Well, tomorrow is the big day: at 10:40am, i'll be boarding a plane in Grand Rapids, and a couple flights and layovers later, I'll land in Santiago at 8:15pm!! (Like Michigan, the Dominican Republic is on Eastern Time, fyi.)
I am so so excited. (Today a dear friend asked me to rate what percent I am excited and what percent I am terrified: I gave the ratio of 99 /1 %.) The nerves and stress were really only from all of the things I have needed to get done in these past weeks, and unfortunately, some of those didn't get done. But this, too, shall pass, and I am only learning more about grace through the process.
Some of my friends have asked me what I'm most excited about... I struggled to contain it to a few things, but I think two aspects stick out to me the most.
One thing I am so excited about is being a part of the amazing ministry of Dominican Young Life. I am deeply passionate about it, and I have been waiting three years to join back into the work that they are doing. I can't wait to meet the work teams, invest in their lives, share with them what I'm passionate about, and come alongside them in their journey. And also to learn from and serve the amazing Dominican people, too!
But really right now what I think excites me most is the change of pace (and place). Instead of balancing 18 bajillion different things at once, I'll be there. At Pico Escondido. Present. Investing my love (and therefore my life) into the people around me and into better knowing my creator and his creation. And this will all be taking place in the gorgeous mountains of the DR's top coffee-growing region (yum!). Nothing like getting to a mountaintop to slow down.
I have a tendency to over-commit and overwork myself, and 2010-2011 has been the apex of this destructive life pattern. I should clarify -- certainly, there are benefits to the busy life -- such as learning tons in and out of classes, trying to give of myself to the causes i'm passionate about, getting published, having adventures, "getting things done." But the schedule I run is also incredibly taxing, physically and mentally. This has been a season of growth in my life, but of great challenge, too: the lessons have been tough to learn. I've learned (better said.... I am learning) that by trying to do too much at once, I am actually able to give less of myself to those things, and I am less able to be fully present in the places of my life. I am hoping to take this time as a turning point on the path, a step into the type life that a mentor of mine of mine encouraged me to live into: to "live the spanish life," -- and now it can be said, the dominican life.
Its significance is two-fold: firstly, spaniards are generally more relaxed than americans and they sure know how to enjoy life (¡disfruta! - enjoy! - was the constant urging from my mamá) -- it's hard not to do so when you live on the mediterranean and take siestas every day, I suppose. (And have the best football team in the world! Yeah!) In this way, dominicans have much to teach me, too -- their open, slow-down-and-enjoy-life culture will be a breath of fresh air for this typical always-on-the-go americana. Furthermore, on my semester abroad, I did not have a job. I led no social justice student organization. I was doing no on-the-side research. I was a student, a host daughter, and a friend. Y ya está. I took walks along the mediterranean daily and spent time watching TV (especially Barça games!) with my host family. I slept a reasonable amount and used my free hours to peruse hostels in Morocco for my next trip or take dance classes at the local studio. And, surprise of surprises, I was still worth something! I tend to forget that even in my times of rest and in my failures I am loved and valuable.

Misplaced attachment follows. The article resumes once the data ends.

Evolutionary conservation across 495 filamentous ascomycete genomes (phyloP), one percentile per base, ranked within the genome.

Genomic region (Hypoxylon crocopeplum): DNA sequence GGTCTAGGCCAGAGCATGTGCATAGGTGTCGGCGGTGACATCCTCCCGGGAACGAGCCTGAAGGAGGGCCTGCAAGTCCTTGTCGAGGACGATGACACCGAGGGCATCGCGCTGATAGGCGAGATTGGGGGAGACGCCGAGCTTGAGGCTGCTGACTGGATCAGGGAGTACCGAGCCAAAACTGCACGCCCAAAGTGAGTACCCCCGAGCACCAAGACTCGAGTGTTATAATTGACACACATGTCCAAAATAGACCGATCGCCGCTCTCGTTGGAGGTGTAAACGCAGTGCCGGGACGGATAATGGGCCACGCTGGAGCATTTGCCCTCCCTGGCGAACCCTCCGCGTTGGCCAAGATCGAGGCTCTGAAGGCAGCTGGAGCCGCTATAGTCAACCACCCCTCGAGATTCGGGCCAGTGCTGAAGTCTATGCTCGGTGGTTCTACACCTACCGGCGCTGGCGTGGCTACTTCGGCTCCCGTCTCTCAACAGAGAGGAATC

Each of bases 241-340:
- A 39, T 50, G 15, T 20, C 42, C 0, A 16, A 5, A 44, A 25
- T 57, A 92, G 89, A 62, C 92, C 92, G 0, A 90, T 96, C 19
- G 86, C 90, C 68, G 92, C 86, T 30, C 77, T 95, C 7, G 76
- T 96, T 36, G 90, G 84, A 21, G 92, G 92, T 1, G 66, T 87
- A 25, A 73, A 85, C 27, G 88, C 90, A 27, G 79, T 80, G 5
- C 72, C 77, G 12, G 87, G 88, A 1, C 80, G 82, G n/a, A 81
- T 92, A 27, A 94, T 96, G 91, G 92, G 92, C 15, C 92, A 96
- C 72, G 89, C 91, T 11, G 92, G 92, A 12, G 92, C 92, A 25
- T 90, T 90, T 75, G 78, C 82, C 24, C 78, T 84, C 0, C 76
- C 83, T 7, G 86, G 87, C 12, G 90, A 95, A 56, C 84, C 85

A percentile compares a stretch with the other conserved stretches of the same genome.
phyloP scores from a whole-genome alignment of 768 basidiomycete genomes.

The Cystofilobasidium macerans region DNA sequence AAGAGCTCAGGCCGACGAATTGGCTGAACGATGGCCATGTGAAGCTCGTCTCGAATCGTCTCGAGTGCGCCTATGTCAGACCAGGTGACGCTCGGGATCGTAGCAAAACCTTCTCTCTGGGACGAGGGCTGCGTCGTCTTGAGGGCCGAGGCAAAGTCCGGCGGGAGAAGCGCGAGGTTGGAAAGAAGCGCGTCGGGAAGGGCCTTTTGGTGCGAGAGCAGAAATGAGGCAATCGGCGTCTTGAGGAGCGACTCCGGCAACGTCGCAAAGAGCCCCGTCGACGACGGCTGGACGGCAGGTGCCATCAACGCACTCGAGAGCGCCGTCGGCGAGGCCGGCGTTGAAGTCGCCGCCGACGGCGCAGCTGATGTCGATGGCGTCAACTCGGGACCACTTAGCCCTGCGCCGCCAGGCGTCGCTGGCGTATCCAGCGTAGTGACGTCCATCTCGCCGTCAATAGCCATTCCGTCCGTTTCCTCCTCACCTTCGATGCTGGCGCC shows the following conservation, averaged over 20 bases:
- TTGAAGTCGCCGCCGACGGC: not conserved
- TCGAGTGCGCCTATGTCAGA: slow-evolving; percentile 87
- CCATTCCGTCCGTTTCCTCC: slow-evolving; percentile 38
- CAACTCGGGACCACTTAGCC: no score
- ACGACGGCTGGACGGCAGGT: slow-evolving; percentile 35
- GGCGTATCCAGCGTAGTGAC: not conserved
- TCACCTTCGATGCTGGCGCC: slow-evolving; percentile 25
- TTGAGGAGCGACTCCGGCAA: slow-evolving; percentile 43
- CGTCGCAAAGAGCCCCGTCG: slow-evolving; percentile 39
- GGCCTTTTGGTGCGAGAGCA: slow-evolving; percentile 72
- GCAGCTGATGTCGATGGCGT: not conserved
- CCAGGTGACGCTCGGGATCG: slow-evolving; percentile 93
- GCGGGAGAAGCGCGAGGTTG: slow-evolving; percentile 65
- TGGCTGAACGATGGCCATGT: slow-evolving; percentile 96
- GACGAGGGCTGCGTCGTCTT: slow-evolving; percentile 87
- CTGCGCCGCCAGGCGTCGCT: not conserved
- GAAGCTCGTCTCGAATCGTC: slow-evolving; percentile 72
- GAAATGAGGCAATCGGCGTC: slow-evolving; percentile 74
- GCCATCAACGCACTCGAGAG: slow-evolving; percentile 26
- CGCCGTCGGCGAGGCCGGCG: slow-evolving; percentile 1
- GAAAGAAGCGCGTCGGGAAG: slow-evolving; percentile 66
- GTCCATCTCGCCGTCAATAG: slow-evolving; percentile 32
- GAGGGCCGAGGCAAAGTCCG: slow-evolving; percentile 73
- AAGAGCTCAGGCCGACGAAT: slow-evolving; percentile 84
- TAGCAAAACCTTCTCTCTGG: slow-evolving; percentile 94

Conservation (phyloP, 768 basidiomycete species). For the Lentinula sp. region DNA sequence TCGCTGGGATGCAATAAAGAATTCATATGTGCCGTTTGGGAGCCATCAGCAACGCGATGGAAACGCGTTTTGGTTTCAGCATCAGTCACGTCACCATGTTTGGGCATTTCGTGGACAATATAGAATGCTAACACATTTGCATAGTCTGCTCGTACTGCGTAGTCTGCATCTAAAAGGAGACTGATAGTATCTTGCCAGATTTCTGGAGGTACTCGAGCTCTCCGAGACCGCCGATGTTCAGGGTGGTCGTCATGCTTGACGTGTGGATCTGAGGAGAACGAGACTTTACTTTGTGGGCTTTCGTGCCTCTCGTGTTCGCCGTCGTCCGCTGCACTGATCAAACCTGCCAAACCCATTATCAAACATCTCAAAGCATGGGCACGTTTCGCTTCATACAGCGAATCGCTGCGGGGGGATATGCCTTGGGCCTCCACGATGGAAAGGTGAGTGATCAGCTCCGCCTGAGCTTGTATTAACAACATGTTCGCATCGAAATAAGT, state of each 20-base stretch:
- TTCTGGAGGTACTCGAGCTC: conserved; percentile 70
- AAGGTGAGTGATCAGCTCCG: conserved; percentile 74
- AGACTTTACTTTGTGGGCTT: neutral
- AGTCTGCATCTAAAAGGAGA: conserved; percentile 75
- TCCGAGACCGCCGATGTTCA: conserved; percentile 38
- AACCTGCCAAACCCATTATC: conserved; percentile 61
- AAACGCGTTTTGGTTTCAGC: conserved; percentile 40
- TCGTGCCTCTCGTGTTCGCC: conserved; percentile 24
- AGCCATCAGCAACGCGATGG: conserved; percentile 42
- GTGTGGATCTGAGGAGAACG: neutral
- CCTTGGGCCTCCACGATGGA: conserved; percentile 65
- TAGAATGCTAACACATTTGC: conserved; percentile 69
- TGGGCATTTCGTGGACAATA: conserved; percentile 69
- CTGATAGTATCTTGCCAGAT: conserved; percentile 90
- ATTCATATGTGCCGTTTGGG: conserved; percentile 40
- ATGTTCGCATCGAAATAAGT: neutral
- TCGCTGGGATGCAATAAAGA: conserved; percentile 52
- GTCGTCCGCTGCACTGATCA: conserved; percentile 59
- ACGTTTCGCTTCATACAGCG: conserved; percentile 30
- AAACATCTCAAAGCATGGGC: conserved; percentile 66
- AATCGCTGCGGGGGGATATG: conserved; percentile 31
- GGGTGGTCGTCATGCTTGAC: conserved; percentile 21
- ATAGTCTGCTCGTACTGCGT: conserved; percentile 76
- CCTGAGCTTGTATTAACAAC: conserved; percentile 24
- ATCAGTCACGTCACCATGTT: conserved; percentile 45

And this summer, without stretching myself out over an amalgamation of every activity under the sun, I will be worth something, then, too. I will be a member of the summer staff at Pico Escondido: a sister to my fellow summer staffers, an eager learner, a servant to those around me, and (as always) a builder for God's kingdom. And hopefully, I will be very present, and very at peace.
So I'm hoping that this summer God grants me the strength and the grace to start moving my way into this new way of life... It's not that I'll never be busy again -- by no means! But rather, I want my life to revolve around people. Around worship, rest, and delight. Rhythms of sabbath that nourish and feed my body and soul so that I may better pour out my love to those around me, rather than turning my focus inward into my own preoccupations and my face down into my planner.
The last thing: the title of this post is "time for a new hoja." In spanish, hoja means both 'leaf' and 'page.' I'm turning over a new leaf... and stepping into treading about another page in my story that God is writing and unfolding before me.
I ask for and sincerely appreciate your prayers in my journey: both my flights tomorrow, and for this part of the journey in the story of my life. That God may be able to use this time in my life as a time to break me and restore me, constantly moving towards the best kind of life I can live, one lived in communion with my creator and all of my neighbors in his precious creation.
May God make you, too, attune to feel the beautiful rhythm that He is composing for you.
Next time I write... I"ll be there in the DR! Adios for now :)
gracia y paz,